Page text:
I've told the story many times: how, like most New Yorkers, I felt shocked, powerless, and uncomprehending in the aftermath of the September 11 attacks, which shook my very faith in human nature. A chance visit to my sister's home in Brooklyn led to a meeting with a New York fire captain who had lost eight men in the towers. I volunteered to help him write eulogies for them, and was so moved by the experience that I wrote a play about it as an act of testimony, with little sense that it would ever be produced.
This September, there are more than 75 productions of "The Guys" scheduled across America. They will take place in professional theaters and church basements, most of them benefits for causes ranging from the Burn Care Everywhere Foundation (Nyack, New York) to hospice (Orlando, Florida). Some New Yorkers recall that the play opened 12 weeks after 9/11 at the tiny Flea Theater in lower Manhattan with Sigourney Weaver and Bill Murray in the two roles. Few of them realize that it has been running almost continuously ever since, in all 50 states and at least 15 foreign countries.
People were puzzled by "The Guys" from the start, since I earned my living teaching journalism at Columbia, and hadn't pursued a connection with theater since my student days at Yale more than two decades earlier. But that question is resolved by the very nature of the play: it was a story I needed to tell, and journalism wasn't the right approach. I could see that the captain -- who quickly became a friend -- was struggling with the intrusive nature of mass media in this country. He and his friends in the firehouse were besieged by cameras and interviewers, when they were still experiencing the throes of fresh grief. It would be wrong to add to that distress, but another chance meeting, this time with a theater director, suggested that theater could offer another approach. I could change the names and details but tell the story, thus sacrificing the facts in order to serve the truth.
One of my motivations in writing the play was to counter the bellicose noise in our media environment. The administration in Washington rushed into war and postures of revenge. Television blared the music of brass bands and shows of military force. What I saw around me in New York was quite different -- a dreamlike landscape of kindness and grace. I remember that it was difficult to stand for very long on a bus, because people were always offering their seats to each other. Strangers spoke to each other, and offered consolation. We wept, publicly. I was determined that this reality should be recorded too, and that posterity should know that we weren't all marching to the same drumbeat. Some of us -- especially in New York -- moved in a very different direction. I was glad that the play and the feature film version of "The Guys" at the very least recorded that reality.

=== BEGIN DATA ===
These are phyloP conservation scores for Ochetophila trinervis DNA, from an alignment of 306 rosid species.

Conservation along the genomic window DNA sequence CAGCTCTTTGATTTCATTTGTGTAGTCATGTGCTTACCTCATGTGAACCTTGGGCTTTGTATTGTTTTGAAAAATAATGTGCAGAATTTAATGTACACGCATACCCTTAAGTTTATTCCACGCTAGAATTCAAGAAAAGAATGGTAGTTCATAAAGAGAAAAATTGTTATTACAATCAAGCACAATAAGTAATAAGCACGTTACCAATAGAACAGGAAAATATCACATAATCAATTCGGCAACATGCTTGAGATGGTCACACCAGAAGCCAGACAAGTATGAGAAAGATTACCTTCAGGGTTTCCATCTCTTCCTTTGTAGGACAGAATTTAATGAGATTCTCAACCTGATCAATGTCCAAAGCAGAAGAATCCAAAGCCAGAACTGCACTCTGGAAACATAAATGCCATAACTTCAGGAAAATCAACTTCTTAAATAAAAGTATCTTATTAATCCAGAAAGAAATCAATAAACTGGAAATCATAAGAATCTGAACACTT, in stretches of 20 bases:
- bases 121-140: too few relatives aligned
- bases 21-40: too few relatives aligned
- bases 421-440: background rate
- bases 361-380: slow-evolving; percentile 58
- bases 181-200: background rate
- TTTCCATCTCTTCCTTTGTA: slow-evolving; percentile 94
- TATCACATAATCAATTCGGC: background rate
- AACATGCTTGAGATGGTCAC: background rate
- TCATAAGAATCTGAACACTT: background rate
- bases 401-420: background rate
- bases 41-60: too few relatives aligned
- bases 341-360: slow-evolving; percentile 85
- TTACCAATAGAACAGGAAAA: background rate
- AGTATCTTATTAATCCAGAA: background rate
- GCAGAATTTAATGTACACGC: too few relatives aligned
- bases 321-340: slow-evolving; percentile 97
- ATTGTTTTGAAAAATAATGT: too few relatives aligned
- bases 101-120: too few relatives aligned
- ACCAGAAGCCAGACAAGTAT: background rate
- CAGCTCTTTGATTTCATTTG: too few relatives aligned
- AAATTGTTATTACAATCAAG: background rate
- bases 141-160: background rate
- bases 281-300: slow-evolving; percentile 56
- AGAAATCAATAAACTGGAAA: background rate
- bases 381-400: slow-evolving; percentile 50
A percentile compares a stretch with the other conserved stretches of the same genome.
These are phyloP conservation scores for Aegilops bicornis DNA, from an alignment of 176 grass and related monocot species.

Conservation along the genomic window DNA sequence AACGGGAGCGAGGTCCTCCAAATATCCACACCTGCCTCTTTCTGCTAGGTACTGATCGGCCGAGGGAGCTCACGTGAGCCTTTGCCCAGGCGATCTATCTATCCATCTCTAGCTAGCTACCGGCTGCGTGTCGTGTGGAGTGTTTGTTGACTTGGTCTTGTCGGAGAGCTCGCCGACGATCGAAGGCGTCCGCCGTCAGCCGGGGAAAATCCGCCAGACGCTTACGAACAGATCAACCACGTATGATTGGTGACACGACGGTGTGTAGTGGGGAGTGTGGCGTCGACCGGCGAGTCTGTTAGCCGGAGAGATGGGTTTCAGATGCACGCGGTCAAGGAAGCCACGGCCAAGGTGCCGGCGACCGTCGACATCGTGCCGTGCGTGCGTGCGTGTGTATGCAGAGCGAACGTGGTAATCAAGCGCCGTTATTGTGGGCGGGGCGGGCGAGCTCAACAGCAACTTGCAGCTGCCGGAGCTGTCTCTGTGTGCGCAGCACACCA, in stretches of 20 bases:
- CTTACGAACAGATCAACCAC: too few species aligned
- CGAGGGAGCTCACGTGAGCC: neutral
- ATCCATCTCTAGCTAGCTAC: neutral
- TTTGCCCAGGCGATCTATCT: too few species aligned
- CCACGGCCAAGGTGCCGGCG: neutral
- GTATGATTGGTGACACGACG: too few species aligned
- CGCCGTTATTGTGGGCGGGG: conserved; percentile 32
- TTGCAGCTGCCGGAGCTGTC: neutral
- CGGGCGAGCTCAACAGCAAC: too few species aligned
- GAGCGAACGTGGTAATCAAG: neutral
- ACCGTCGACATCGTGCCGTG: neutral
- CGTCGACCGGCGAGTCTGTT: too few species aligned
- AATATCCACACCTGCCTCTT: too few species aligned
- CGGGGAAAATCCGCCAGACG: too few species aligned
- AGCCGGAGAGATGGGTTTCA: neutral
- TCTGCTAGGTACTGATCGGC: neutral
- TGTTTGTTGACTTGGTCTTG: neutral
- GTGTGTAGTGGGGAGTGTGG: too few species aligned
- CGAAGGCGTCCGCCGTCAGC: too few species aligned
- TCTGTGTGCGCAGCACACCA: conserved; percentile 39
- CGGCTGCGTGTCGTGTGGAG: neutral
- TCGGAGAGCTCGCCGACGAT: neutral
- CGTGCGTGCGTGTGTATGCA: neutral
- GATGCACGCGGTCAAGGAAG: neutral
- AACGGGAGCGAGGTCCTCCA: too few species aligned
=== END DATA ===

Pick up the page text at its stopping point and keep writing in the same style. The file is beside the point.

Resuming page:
People have asked me how writing the play affected me. It will take a long time to answer that question. It propelled me, unexpectedly, into the world of first responders, a great-hearted blue-collar crowd that doesn't usually teem with Ivy League academics. I've learned a lot from them, and many of them have become my friends. At a time when I was despairing of my writing, I had my inborn need to write confirmed, and I was shown that the more the impulse to write came from the gut, the more important it was to realize. The experience drove me to the Middle East to intellectually explore the origins of this conflict. My experiences in the Arab world have shown me the great confusion and conflicts lying beneath the current upheaval -- but also the beauties of an ancient culture and the profound poetry of the Koran.
What I learned from "The Guys" is that writing is our bridge to memory. What I learned from the guys is that altruism lies deep in the human spirit, in all its flawed magnificence. Together, they are our only proven antidotes to despair.
-- Anne Nelson is the author of "The Guys," a play about a fire chief who lost eight men on Sept. 11, 2001. She is on the faculty at Columbia University and is a member of St. Ignatius of Antioch on Manhattan's Upper West Side.